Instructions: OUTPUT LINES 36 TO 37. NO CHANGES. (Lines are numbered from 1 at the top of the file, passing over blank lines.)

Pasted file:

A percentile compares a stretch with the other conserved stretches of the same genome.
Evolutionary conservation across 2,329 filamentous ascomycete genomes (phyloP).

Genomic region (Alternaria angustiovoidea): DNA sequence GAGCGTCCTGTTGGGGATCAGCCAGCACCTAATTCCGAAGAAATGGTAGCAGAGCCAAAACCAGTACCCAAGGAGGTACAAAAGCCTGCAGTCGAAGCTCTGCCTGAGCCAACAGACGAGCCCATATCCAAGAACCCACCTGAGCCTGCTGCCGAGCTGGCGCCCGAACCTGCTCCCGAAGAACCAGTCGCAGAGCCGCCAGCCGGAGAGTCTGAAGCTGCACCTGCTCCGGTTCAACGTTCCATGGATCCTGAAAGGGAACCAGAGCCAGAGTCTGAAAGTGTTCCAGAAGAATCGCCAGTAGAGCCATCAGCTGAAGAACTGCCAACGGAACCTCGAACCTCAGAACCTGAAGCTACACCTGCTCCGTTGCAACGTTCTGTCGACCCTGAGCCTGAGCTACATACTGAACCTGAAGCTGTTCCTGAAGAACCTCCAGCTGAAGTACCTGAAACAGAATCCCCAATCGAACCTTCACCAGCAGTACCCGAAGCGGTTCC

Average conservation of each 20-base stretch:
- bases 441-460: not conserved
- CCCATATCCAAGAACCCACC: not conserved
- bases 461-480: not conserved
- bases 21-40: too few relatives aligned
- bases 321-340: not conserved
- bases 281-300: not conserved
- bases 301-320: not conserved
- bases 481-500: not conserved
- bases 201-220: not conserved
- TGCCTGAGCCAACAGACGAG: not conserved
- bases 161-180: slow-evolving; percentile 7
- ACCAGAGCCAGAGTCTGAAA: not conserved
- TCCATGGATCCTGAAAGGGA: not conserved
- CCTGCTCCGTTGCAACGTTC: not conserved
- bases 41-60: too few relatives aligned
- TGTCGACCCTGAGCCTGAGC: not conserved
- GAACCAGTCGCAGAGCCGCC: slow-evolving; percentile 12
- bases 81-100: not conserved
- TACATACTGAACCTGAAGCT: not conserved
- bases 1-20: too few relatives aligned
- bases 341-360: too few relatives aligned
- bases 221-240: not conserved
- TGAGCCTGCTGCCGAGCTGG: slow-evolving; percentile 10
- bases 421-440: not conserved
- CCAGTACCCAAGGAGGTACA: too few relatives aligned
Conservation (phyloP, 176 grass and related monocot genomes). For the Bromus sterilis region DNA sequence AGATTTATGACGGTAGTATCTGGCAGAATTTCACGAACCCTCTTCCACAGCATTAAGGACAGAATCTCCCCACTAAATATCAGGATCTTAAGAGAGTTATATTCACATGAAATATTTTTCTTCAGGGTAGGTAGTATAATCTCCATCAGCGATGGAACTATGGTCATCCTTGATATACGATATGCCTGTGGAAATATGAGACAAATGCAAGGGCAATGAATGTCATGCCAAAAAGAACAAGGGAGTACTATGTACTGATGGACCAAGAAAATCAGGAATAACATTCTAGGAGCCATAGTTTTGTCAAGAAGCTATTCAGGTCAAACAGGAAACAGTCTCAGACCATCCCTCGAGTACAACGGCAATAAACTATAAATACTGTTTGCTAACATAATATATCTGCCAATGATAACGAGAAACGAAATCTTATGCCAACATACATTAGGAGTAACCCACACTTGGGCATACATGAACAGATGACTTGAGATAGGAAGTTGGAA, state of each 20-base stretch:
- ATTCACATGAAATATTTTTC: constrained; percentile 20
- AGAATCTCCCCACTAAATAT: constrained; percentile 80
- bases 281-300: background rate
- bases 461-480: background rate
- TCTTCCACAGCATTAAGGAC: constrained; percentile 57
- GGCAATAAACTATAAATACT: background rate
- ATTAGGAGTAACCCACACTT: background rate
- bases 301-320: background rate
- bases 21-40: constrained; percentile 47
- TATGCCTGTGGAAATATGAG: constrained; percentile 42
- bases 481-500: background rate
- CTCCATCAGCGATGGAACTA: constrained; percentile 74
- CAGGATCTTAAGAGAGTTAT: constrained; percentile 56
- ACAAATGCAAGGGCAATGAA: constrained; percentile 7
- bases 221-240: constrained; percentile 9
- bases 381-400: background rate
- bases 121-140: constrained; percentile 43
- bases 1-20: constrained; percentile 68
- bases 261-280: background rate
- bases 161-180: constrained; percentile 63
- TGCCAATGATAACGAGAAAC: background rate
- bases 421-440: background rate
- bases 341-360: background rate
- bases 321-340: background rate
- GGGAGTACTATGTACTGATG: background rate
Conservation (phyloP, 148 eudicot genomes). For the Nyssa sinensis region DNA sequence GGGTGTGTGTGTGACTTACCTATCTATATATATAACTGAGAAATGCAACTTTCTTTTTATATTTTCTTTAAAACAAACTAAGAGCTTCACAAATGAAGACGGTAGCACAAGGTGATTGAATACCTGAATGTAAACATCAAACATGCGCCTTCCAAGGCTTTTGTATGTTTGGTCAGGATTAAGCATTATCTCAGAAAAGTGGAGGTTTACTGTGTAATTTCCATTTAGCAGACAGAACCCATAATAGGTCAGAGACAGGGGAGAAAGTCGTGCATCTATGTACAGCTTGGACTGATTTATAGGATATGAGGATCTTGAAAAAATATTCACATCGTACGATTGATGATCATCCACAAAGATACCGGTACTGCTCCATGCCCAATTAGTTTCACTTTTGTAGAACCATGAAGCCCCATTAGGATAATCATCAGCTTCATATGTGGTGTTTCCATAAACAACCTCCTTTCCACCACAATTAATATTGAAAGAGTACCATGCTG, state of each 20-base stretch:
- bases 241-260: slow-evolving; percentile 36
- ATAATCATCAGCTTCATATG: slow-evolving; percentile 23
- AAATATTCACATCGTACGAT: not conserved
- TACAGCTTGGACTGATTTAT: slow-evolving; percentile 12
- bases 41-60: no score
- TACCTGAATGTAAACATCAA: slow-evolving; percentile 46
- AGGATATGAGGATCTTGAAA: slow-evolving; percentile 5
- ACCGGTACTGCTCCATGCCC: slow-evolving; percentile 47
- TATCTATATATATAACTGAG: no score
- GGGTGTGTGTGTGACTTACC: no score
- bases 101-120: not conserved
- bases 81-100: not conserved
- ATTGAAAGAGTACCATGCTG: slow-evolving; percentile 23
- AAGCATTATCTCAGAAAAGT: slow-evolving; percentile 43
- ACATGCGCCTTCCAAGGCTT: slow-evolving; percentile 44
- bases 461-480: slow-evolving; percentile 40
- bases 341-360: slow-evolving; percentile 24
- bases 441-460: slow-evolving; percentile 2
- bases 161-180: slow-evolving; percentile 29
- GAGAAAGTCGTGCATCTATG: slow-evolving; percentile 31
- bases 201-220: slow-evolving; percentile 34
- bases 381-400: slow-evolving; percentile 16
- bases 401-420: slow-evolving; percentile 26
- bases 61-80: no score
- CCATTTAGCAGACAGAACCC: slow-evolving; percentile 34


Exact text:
- GGCAATAAACTATAAATACT: background rate
- ATTAGGAGTAACCCACACTT: background rate